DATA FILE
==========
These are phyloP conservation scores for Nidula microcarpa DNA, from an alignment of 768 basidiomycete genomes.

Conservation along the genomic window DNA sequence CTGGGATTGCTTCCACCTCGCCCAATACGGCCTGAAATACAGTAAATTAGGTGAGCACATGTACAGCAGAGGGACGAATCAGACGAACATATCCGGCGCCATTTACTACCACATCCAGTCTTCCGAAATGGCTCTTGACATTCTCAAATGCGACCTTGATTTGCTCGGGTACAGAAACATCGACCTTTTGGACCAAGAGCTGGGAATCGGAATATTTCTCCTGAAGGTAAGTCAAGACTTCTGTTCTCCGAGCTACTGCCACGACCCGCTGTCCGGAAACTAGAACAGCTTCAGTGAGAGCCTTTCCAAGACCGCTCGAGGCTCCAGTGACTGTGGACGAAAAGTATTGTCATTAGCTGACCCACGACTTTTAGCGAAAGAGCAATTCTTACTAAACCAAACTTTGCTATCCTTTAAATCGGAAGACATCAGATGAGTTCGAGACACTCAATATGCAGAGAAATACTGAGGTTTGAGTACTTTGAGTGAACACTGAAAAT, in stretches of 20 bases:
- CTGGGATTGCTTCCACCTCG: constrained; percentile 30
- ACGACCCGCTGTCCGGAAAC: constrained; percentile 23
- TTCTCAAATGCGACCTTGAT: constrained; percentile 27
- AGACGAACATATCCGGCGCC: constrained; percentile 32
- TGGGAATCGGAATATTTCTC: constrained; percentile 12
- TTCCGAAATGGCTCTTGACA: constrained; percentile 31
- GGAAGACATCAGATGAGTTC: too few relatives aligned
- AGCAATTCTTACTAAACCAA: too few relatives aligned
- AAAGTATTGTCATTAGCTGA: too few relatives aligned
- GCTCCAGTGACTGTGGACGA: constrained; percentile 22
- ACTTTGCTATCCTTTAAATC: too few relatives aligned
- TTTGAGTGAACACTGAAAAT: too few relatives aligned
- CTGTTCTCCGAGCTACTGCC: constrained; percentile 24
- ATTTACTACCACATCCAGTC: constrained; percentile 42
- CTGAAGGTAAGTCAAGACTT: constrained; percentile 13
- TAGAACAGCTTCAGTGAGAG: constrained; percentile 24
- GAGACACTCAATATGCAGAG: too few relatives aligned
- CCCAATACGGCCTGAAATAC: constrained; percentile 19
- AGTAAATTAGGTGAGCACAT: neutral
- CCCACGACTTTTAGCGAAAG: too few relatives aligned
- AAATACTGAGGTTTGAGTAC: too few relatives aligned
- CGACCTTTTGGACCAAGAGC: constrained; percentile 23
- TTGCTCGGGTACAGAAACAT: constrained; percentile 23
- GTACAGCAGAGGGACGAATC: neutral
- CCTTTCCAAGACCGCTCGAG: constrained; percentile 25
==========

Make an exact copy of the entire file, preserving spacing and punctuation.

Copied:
These are phyloP conservation scores for Nidula microcarpa DNA, from an alignment of 768 basidiomycete genomes.

Conservation along the genomic window DNA sequence CTGGGATTGCTTCCACCTCGCCCAATACGGCCTGAAATACAGTAAATTAGGTGAGCACATGTACAGCAGAGGGACGAATCAGACGAACATATCCGGCGCCATTTACTACCACATCCAGTCTTCCGAAATGGCTCTTGACATTCTCAAATGCGACCTTGATTTGCTCGGGTACAGAAACATCGACCTTTTGGACCAAGAGCTGGGAATCGGAATATTTCTCCTGAAGGTAAGTCAAGACTTCTGTTCTCCGAGCTACTGCCACGACCCGCTGTCCGGAAACTAGAACAGCTTCAGTGAGAGCCTTTCCAAGACCGCTCGAGGCTCCAGTGACTGTGGACGAAAAGTATTGTCATTAGCTGACCCACGACTTTTAGCGAAAGAGCAATTCTTACTAAACCAAACTTTGCTATCCTTTAAATCGGAAGACATCAGATGAGTTCGAGACACTCAATATGCAGAGAAATACTGAGGTTTGAGTACTTTGAGTGAACACTGAAAAT, in stretches of 20 bases:
- CTGGGATTGCTTCCACCTCG: constrained; percentile 30
- ACGACCCGCTGTCCGGAAAC: constrained; percentile 23
- TTCTCAAATGCGACCTTGAT: constrained; percentile 27
- AGACGAACATATCCGGCGCC: constrained; percentile 32
- TGGGAATCGGAATATTTCTC: constrained; percentile 12
- TTCCGAAATGGCTCTTGACA: constrained; percentile 31
- GGAAGACATCAGATGAGTTC: too few relatives aligned
- AGCAATTCTTACTAAACCAA: too few relatives aligned
- AAAGTATTGTCATTAGCTGA: too few relatives aligned
- GCTCCAGTGACTGTGGACGA: constrained; percentile 22
- ACTTTGCTATCCTTTAAATC: too few relatives aligned
- TTTGAGTGAACACTGAAAAT: too few relatives aligned
- CTGTTCTCCGAGCTACTGCC: constrained; percentile 24
- ATTTACTACCACATCCAGTC: constrained; percentile 42
- CTGAAGGTAAGTCAAGACTT: constrained; percentile 13
- TAGAACAGCTTCAGTGAGAG: constrained; percentile 24
- GAGACACTCAATATGCAGAG: too few relatives aligned
- CCCAATACGGCCTGAAATAC: constrained; percentile 19
- AGTAAATTAGGTGAGCACAT: neutral
- CCCACGACTTTTAGCGAAAG: too few relatives aligned
- AAATACTGAGGTTTGAGTAC: too few relatives aligned
- CGACCTTTTGGACCAAGAGC: constrained; percentile 23
- TTGCTCGGGTACAGAAACAT: constrained; percentile 23
- GTACAGCAGAGGGACGAATC: neutral
- CCTTTCCAAGACCGCTCGAG: constrained; percentile 25